- Tables with hundreds of rows and/or columns will take longer to load as the code needs to run through each row and column every time it loads.
- Applying a rule multiple times to a table to perform a specific task on a different row or column (instead of including this within the same loop) will result in inefficient code that could cause performance issues when loading the table.
- Rules that rely on temporary tables being generated within the code may also cause slow-running tables, especially when used on a large table, a large data set or both.
Significance Testing in Rules
One example is the addition of rows or columns to the table. Since the significance results are computed prior to the addition of these rows or columns, the new cells can have no significance results.
- Changes the number of cells in the table
- Changes the value of a statistic in any of the cells
- Applying filters or weights to some cells and not others
Modifying Significance Tests via Rules
There can be situations where it may be appropriate to override Q's in-built significance tests:
- There is a need to modify some aspects of the setting that cannot be modified using Edit > Project Options > Customize > Statistical Assumptions or by modifying how the data is set up (e.g., by changing the Question Type or modifying the table).
- To replicate results from another program (see Results Are Different to those from Another Program).
- Because there are properties of the data that Q is not able to discern.
- To overcome limitations of Q's tests.
In general, however, we do not recommend modifying tests. The general experience of our support team is that more often than not, modifications of testing performed by users seem to be likely to reduce the validity of the users' analyses.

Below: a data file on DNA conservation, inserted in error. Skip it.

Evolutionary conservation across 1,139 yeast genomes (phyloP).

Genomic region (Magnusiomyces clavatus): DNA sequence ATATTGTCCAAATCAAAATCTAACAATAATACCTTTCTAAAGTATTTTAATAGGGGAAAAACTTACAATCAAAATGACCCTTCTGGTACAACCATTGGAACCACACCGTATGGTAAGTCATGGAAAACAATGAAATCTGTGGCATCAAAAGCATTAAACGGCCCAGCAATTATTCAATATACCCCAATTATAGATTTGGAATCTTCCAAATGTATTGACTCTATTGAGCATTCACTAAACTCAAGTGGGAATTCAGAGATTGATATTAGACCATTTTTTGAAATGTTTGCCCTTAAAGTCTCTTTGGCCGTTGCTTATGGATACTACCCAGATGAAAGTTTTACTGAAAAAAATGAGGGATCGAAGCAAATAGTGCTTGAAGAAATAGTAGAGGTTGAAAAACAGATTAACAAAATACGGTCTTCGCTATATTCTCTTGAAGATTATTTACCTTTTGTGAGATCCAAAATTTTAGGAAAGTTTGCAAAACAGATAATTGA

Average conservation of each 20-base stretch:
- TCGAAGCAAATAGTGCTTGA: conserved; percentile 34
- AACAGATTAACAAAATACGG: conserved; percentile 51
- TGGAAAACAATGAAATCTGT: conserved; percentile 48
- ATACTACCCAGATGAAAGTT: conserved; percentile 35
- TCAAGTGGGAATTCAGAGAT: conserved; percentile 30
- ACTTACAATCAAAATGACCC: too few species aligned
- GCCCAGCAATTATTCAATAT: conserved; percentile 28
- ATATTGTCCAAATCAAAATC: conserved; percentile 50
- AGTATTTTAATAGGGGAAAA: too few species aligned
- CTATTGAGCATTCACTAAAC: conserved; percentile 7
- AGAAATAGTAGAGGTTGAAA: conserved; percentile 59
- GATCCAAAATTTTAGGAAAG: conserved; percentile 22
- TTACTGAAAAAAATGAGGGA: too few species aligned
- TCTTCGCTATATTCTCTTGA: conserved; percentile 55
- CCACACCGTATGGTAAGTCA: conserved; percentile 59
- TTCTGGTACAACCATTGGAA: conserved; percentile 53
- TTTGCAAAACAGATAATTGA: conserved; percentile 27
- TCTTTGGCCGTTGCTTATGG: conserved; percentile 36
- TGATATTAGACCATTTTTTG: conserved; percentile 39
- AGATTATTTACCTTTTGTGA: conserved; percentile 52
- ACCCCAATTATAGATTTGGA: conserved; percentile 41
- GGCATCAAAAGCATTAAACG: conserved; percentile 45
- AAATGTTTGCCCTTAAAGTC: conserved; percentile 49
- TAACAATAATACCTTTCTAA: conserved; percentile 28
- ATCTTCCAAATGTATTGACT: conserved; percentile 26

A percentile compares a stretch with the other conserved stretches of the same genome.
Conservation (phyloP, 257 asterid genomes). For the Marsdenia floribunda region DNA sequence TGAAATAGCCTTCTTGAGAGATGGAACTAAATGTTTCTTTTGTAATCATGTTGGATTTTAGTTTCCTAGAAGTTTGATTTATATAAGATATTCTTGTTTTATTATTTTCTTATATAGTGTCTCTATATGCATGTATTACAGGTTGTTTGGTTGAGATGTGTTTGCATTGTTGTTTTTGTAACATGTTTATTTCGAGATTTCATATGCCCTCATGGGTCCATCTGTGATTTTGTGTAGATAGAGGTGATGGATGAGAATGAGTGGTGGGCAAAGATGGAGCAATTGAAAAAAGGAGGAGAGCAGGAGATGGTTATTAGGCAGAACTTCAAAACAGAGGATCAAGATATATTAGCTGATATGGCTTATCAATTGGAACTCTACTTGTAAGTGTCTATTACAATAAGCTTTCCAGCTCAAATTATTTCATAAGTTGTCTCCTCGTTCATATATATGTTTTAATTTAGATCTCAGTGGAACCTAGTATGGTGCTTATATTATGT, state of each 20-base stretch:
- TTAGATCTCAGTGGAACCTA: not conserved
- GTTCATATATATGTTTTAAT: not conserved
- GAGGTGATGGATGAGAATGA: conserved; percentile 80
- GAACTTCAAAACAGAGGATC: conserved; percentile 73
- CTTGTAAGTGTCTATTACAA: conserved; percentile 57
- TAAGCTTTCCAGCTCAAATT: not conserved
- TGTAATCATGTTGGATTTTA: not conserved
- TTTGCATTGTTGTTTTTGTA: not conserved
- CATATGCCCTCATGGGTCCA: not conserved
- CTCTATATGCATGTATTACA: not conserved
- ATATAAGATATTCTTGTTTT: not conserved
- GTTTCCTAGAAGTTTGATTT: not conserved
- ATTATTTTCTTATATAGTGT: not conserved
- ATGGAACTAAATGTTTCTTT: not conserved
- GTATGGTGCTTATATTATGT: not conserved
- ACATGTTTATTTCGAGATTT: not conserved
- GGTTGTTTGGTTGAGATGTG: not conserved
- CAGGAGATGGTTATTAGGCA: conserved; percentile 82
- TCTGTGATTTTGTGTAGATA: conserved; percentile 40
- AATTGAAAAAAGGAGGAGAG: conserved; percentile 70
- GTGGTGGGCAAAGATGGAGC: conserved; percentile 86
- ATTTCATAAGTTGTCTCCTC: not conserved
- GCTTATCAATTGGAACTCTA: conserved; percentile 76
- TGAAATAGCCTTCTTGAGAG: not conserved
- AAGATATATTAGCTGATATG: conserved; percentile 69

Care needs to be undertaken if modifying Q's tests using rules. Some particular aspects that need to be addressed are:
- That the test that is to be used is actually better. That is, the automatic tests in Q are designed to take the following factors into account, and if over-riding these tests it is important to verify that these issues are still being addressed appropriately:
- Multiple Comparisons (Post Hoc Testing).
- Statistical power.
- Edge cases (e.g., variables with zero variance).
- Numerical precision.
- That users do not inadvertently apply the modifications to the wrong data (e.g., if applying a rule to a specific table, care needs to be taken to avoid inadvertently copying that rule and applying it to other rules).
- Avoiding inconsistencies. For example:
- If you modify the way that tests are conducted on tables, this will not have any impact on other areas where Q conducts testing automatically.
- Different implications from tests shown on the main section of the table versus those shown in Statistics - Right and Statistics - Below.
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